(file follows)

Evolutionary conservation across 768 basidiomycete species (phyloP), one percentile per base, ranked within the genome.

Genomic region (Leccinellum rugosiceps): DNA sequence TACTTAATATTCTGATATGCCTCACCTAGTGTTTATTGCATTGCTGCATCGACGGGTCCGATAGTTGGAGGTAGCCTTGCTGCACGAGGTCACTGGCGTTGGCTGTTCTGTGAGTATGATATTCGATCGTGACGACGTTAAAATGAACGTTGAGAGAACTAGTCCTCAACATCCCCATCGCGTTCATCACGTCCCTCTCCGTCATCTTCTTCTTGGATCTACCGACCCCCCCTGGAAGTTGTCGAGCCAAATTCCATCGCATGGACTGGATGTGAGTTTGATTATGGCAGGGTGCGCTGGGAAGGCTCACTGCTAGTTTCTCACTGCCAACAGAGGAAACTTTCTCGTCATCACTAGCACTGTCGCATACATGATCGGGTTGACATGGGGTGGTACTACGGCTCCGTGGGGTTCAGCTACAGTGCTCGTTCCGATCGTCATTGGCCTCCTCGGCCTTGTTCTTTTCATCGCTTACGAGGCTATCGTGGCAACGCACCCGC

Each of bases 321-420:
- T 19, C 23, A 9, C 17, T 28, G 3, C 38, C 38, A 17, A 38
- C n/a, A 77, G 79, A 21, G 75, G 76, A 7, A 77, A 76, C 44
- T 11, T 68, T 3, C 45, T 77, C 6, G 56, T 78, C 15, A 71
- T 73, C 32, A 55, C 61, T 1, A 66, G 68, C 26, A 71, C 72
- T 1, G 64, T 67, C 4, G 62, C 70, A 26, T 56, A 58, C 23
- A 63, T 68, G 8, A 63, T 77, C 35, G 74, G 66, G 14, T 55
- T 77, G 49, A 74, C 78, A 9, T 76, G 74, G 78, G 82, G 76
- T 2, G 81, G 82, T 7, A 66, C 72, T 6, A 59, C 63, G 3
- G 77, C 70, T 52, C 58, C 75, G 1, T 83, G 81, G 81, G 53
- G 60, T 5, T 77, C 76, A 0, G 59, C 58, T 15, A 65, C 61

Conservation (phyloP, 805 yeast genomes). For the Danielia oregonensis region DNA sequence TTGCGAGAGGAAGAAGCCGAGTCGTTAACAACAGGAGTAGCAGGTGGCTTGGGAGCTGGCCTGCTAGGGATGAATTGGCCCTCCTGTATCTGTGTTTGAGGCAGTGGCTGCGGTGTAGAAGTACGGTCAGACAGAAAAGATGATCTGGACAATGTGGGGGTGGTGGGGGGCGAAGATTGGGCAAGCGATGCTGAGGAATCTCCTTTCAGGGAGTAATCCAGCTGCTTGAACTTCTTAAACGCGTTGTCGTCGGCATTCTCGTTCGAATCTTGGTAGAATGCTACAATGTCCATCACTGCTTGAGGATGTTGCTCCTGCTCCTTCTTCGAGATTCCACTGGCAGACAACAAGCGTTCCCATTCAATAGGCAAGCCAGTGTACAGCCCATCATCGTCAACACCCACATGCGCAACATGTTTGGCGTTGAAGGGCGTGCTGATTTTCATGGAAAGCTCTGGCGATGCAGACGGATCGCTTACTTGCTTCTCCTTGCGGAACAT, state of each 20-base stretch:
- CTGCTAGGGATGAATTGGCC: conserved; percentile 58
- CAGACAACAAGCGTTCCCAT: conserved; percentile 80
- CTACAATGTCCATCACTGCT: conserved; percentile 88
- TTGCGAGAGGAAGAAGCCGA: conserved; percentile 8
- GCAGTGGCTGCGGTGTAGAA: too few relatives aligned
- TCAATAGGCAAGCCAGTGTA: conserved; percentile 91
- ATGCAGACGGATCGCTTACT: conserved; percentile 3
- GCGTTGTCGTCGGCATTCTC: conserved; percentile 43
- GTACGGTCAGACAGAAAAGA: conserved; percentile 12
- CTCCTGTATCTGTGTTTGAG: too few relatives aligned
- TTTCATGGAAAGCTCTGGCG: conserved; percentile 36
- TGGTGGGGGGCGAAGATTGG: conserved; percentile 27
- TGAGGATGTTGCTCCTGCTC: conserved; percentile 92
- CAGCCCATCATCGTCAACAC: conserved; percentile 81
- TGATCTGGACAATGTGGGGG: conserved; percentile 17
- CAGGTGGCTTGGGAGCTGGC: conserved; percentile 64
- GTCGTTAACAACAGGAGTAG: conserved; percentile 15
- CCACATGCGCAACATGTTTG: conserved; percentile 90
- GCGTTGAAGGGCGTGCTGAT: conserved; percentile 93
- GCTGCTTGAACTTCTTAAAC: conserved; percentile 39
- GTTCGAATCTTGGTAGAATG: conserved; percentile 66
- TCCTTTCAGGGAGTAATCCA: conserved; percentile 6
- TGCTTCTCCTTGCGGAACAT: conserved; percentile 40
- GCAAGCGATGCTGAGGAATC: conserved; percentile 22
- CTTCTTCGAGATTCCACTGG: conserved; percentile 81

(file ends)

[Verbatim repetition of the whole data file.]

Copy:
Evolutionary conservation across 768 basidiomycete species (phyloP), one percentile per base, ranked within the genome.

Genomic region (Leccinellum rugosiceps): DNA sequence TACTTAATATTCTGATATGCCTCACCTAGTGTTTATTGCATTGCTGCATCGACGGGTCCGATAGTTGGAGGTAGCCTTGCTGCACGAGGTCACTGGCGTTGGCTGTTCTGTGAGTATGATATTCGATCGTGACGACGTTAAAATGAACGTTGAGAGAACTAGTCCTCAACATCCCCATCGCGTTCATCACGTCCCTCTCCGTCATCTTCTTCTTGGATCTACCGACCCCCCCTGGAAGTTGTCGAGCCAAATTCCATCGCATGGACTGGATGTGAGTTTGATTATGGCAGGGTGCGCTGGGAAGGCTCACTGCTAGTTTCTCACTGCCAACAGAGGAAACTTTCTCGTCATCACTAGCACTGTCGCATACATGATCGGGTTGACATGGGGTGGTACTACGGCTCCGTGGGGTTCAGCTACAGTGCTCGTTCCGATCGTCATTGGCCTCCTCGGCCTTGTTCTTTTCATCGCTTACGAGGCTATCGTGGCAACGCACCCGC

Each of bases 321-420:
- T 19, C 23, A 9, C 17, T 28, G 3, C 38, C 38, A 17, A 38
- C n/a, A 77, G 79, A 21, G 75, G 76, A 7, A 77, A 76, C 44
- T 11, T 68, T 3, C 45, T 77, C 6, G 56, T 78, C 15, A 71
- T 73, C 32, A 55, C 61, T 1, A 66, G 68, C 26, A 71, C 72
- T 1, G 64, T 67, C 4, G 62, C 70, A 26, T 56, A 58, C 23
- A 63, T 68, G 8, A 63, T 77, C 35, G 74, G 66, G 14, T 55
- T 77, G 49, A 74, C 78, A 9, T 76, G 74, G 78, G 82, G 76
- T 2, G 81, G 82, T 7, A 66, C 72, T 6, A 59, C 63, G 3
- G 77, C 70, T 52, C 58, C 75, G 1, T 83, G 81, G 81, G 53
- G 60, T 5, T 77, C 76, A 0, G 59, C 58, T 15, A 65, C 61

Conservation (phyloP, 805 yeast genomes). For the Danielia oregonensis region DNA sequence TTGCGAGAGGAAGAAGCCGAGTCGTTAACAACAGGAGTAGCAGGTGGCTTGGGAGCTGGCCTGCTAGGGATGAATTGGCCCTCCTGTATCTGTGTTTGAGGCAGTGGCTGCGGTGTAGAAGTACGGTCAGACAGAAAAGATGATCTGGACAATGTGGGGGTGGTGGGGGGCGAAGATTGGGCAAGCGATGCTGAGGAATCTCCTTTCAGGGAGTAATCCAGCTGCTTGAACTTCTTAAACGCGTTGTCGTCGGCATTCTCGTTCGAATCTTGGTAGAATGCTACAATGTCCATCACTGCTTGAGGATGTTGCTCCTGCTCCTTCTTCGAGATTCCACTGGCAGACAACAAGCGTTCCCATTCAATAGGCAAGCCAGTGTACAGCCCATCATCGTCAACACCCACATGCGCAACATGTTTGGCGTTGAAGGGCGTGCTGATTTTCATGGAAAGCTCTGGCGATGCAGACGGATCGCTTACTTGCTTCTCCTTGCGGAACAT, state of each 20-base stretch:
- CTGCTAGGGATGAATTGGCC: conserved; percentile 58
- CAGACAACAAGCGTTCCCAT: conserved; percentile 80
- CTACAATGTCCATCACTGCT: conserved; percentile 88
- TTGCGAGAGGAAGAAGCCGA: conserved; percentile 8
- GCAGTGGCTGCGGTGTAGAA: too few relatives aligned
- TCAATAGGCAAGCCAGTGTA: conserved; percentile 91
- ATGCAGACGGATCGCTTACT: conserved; percentile 3
- GCGTTGTCGTCGGCATTCTC: conserved; percentile 43
- GTACGGTCAGACAGAAAAGA: conserved; percentile 12
- CTCCTGTATCTGTGTTTGAG: too few relatives aligned
- TTTCATGGAAAGCTCTGGCG: conserved; percentile 36
- TGGTGGGGGGCGAAGATTGG: conserved; percentile 27
- TGAGGATGTTGCTCCTGCTC: conserved; percentile 92
- CAGCCCATCATCGTCAACAC: conserved; percentile 81
- TGATCTGGACAATGTGGGGG: conserved; percentile 17
- CAGGTGGCTTGGGAGCTGGC: conserved; percentile 64
- GTCGTTAACAACAGGAGTAG: conserved; percentile 15
- CCACATGCGCAACATGTTTG: conserved; percentile 90
- GCGTTGAAGGGCGTGCTGAT: conserved; percentile 93
- GCTGCTTGAACTTCTTAAAC: conserved; percentile 39
- GTTCGAATCTTGGTAGAATG: conserved; percentile 66
- TCCTTTCAGGGAGTAATCCA: conserved; percentile 6
- TGCTTCTCCTTGCGGAACAT: conserved; percentile 40
- GCAAGCGATGCTGAGGAATC: conserved; percentile 22
- CTTCTTCGAGATTCCACTGG: conserved; percentile 81